My First Novel Free read on Kindle Unlimited
'Lovers Rock: Let The Music Play' is my first novel which is a Jamaican musical love story. Here is a review:
Reviewer: Glenville Ashby, PhD
A Soulful Novel
Author Hartley Hines takes a sanguine look at affairs of the heart. With sheer craft he uses the power of music to reflect our innermost sentiments. Throughout we are served with the titles of songs that capture the thoughts and feelings of those in love. songs of joy, pain, angst, wistfulness and ecstasy are internalised and channelled by Hines’ characters. For example, when Dennis, a heartthrob of a singer falls for Sonia, a designer, their desires are immortalised in music. Hines writes, “One of his most heartfelt poems extolled his admiration for her from the very first time he had blessed his eyes on her, when he pictured her to be his bride. He must have been listening to a song called “I Admire You” (Roland &. Carolyn) because those sentiments are conveyed in the lyrics.”
Lovers Rock is a soulful novel, really, a rhythmic dance of personalities. While Dennis wears his affection on his sleeve, Sonia fiercely shields her independence. But sometimes this can be risky; and riskier still is her tangential attitude toward Dennis when he first laid bare his emotions.
Hines explains, “Sonia did not mean to start turning her back on Dennis, the one person she had ever loved, but in her head there were unresolved issues of jealously which she had to deal with. She was sure it could all be sorted in time, but there were also many distractions in her new life in England…”
With Sonia leaving Jamaica to pursue studies in England their relationship buckles under the weight of separation. Meanwhile, Dennis’ career as a musician soars, even capturing the attention of a revered legend. Young women are bowled over by his vocal range and physical appeal, making Sonia’s nonchalance that more perplexing.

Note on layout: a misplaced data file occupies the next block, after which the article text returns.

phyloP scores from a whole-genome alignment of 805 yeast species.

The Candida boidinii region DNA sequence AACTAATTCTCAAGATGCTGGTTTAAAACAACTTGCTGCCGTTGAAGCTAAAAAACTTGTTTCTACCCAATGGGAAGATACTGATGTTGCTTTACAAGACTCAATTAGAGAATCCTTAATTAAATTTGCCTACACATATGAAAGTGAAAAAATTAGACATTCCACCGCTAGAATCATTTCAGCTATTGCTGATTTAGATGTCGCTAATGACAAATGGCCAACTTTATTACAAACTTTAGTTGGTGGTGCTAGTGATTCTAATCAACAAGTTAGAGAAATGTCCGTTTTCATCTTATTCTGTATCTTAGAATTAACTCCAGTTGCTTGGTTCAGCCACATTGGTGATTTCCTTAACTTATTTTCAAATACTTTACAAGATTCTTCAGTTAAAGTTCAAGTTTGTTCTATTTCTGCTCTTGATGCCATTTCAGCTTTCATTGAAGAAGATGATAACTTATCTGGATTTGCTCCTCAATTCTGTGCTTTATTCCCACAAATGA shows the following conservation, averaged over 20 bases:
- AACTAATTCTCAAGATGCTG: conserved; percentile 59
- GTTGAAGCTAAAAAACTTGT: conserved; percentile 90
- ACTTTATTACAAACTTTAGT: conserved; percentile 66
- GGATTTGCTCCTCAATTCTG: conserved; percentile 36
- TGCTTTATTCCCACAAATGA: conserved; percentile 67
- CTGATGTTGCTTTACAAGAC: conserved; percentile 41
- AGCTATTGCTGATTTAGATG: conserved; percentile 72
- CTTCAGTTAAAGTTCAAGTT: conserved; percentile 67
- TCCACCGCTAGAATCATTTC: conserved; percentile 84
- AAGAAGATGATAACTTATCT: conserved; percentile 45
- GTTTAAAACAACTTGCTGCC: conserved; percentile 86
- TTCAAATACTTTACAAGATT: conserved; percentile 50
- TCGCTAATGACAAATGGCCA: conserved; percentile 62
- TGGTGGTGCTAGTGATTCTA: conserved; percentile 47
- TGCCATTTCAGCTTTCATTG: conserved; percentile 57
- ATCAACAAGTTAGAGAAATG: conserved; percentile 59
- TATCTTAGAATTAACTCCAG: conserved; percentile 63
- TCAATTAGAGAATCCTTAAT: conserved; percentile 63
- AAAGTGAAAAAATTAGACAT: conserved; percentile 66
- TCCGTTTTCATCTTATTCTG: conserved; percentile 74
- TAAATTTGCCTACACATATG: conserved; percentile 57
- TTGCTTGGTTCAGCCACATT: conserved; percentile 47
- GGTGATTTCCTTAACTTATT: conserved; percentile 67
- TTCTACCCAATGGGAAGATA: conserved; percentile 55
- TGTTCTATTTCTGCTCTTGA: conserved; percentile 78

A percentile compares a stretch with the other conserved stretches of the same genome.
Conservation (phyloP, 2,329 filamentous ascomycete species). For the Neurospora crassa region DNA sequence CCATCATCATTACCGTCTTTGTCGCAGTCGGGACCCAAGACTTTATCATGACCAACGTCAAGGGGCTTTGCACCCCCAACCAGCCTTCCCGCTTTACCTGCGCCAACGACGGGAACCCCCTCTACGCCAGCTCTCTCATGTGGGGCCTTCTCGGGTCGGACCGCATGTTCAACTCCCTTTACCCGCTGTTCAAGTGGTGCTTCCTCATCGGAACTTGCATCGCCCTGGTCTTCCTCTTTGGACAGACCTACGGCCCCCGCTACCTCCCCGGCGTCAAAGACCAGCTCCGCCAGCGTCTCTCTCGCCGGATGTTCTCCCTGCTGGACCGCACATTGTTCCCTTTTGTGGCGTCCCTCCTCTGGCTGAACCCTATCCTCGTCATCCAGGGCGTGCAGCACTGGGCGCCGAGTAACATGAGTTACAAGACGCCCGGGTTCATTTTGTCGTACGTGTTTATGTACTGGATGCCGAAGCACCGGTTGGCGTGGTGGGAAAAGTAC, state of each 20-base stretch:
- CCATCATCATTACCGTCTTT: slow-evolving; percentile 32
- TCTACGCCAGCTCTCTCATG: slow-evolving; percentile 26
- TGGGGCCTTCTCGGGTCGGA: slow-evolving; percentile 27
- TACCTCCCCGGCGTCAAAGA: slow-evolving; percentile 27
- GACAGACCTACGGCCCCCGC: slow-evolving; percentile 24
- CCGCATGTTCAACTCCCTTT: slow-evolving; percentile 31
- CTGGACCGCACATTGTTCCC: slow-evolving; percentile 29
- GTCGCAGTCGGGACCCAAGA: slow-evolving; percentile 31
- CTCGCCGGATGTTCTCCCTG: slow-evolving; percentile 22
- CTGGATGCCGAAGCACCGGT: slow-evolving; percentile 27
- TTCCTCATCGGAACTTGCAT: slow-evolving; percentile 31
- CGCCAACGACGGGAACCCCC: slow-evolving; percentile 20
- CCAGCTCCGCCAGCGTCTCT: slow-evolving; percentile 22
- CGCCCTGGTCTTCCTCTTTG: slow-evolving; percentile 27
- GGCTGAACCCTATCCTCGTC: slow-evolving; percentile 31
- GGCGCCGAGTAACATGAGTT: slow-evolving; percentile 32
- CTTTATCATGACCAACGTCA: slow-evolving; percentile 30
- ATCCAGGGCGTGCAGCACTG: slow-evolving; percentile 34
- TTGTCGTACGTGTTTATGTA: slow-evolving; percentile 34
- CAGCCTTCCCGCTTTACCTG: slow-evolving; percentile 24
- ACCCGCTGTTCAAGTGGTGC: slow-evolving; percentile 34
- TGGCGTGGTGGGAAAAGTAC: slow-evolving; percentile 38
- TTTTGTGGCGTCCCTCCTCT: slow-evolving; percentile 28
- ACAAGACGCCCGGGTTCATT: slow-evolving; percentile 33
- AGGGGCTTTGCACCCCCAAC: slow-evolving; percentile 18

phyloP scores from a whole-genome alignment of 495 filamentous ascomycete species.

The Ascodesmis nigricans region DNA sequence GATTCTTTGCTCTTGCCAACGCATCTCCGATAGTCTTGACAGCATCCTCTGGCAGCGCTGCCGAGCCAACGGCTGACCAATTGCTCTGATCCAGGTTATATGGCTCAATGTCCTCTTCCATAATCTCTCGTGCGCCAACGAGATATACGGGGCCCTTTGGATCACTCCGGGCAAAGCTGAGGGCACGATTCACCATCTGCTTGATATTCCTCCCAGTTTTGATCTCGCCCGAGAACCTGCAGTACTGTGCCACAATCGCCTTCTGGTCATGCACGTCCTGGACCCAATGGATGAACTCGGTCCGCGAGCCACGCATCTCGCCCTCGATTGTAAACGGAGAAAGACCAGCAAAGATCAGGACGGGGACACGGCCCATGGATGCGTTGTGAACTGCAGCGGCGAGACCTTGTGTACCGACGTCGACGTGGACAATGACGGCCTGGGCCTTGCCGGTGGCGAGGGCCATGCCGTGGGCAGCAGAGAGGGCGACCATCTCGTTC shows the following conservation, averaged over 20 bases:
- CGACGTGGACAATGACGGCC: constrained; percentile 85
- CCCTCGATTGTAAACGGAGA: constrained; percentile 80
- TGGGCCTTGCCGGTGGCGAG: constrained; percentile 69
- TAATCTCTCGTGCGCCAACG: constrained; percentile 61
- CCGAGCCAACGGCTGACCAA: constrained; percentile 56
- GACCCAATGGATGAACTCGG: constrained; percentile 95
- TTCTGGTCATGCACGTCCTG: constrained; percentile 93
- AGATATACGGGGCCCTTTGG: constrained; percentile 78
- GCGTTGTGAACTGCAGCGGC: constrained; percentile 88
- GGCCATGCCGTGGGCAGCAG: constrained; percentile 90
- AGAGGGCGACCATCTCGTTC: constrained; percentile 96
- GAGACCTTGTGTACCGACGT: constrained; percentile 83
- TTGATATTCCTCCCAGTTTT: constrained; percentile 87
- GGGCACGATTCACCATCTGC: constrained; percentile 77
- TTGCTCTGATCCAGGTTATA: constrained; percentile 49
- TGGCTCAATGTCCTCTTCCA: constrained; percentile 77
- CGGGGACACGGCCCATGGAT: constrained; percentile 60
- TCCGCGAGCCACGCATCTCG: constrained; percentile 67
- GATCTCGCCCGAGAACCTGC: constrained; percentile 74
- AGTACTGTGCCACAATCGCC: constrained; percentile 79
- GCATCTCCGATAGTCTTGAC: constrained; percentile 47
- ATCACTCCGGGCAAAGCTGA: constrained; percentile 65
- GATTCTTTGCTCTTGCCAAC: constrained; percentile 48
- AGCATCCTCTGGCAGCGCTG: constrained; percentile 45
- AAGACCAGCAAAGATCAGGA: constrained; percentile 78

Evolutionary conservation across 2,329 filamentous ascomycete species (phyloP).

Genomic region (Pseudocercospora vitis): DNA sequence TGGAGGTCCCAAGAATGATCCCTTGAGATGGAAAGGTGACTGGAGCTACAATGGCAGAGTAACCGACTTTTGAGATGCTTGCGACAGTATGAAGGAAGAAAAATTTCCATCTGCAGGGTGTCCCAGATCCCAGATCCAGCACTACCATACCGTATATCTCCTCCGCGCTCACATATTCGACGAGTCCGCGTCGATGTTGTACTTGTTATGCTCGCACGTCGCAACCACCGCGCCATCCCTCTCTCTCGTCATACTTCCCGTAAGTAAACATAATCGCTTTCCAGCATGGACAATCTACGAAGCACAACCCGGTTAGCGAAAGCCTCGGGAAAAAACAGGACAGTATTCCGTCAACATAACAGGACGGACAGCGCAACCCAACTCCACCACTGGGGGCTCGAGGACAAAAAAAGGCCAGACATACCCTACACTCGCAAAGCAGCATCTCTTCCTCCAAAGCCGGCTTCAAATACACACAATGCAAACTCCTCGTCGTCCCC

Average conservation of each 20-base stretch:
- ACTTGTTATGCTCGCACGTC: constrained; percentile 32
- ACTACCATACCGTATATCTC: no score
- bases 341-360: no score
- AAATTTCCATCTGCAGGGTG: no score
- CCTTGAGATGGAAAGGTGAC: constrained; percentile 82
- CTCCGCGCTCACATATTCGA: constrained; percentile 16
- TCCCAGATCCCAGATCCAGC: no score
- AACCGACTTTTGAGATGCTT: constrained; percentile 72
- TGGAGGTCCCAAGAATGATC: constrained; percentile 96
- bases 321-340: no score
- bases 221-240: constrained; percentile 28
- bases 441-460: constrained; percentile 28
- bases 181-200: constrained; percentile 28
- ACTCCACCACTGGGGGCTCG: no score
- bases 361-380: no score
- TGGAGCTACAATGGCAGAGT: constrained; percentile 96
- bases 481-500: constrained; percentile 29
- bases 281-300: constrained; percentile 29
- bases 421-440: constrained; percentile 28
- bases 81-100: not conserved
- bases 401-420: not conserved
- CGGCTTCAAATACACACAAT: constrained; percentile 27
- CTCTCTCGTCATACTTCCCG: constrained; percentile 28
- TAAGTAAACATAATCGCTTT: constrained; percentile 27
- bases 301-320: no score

But providence steps in. When Sonia’s gran passes she reunites with Dennis for the funerary occasion. They also attend an engagement party during her sojourn. It is time to share memories and rekindle family ties. There is nostalgia and the love of country. Dennis poses the intriguing subject of permanently returning to Jamaica. While others opt for careers over nationhood, Dennis’ responds that ‘no matter where he goes or what he does, he knows he will always be coming home to his island.’
But the magnetic draw of the island proves overwhelmingly compelling. And so is the power of love. Sonia decides to stay with Dennis in their native land but she must first return to England to tie loose ends. Other family members follow suit.
Ever present is a tale of a silver bangle, a family heirloom given to Sonia by her deceased gran, but there’s little information on the whereabouts of its accompanying piece.
Remarkably it shows up in an African antique shop and later discovered by Sonia during a romantic stroll with Dennis along a London street. The history behind the bangle rivals the most legendary of tales. It is wrapped in African royalty, the transatlantic slave trade, slavery, and forbidden love. Now in their possession, the bangles are more than a testament of love. It seals their love till the end of time.
Lovers Rock is written with an unmistakable joie de vivre. In a world on tenterhooks, Hines work proves a fitting antidote. In this warm narrative, hearts flutter with amorous expectations, old flames rekindle, and hopes are dashed only to be revived. Love is portrayed on a clean slate unsullied by lustful overreach.
As if riding on the soaring vocals and gravitas of the leading character we are nostalgic and not surprisingly quite smitten.
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I look forward to reading your own honest reviews which I always use to assist me to improve in my writing and storytelling skills.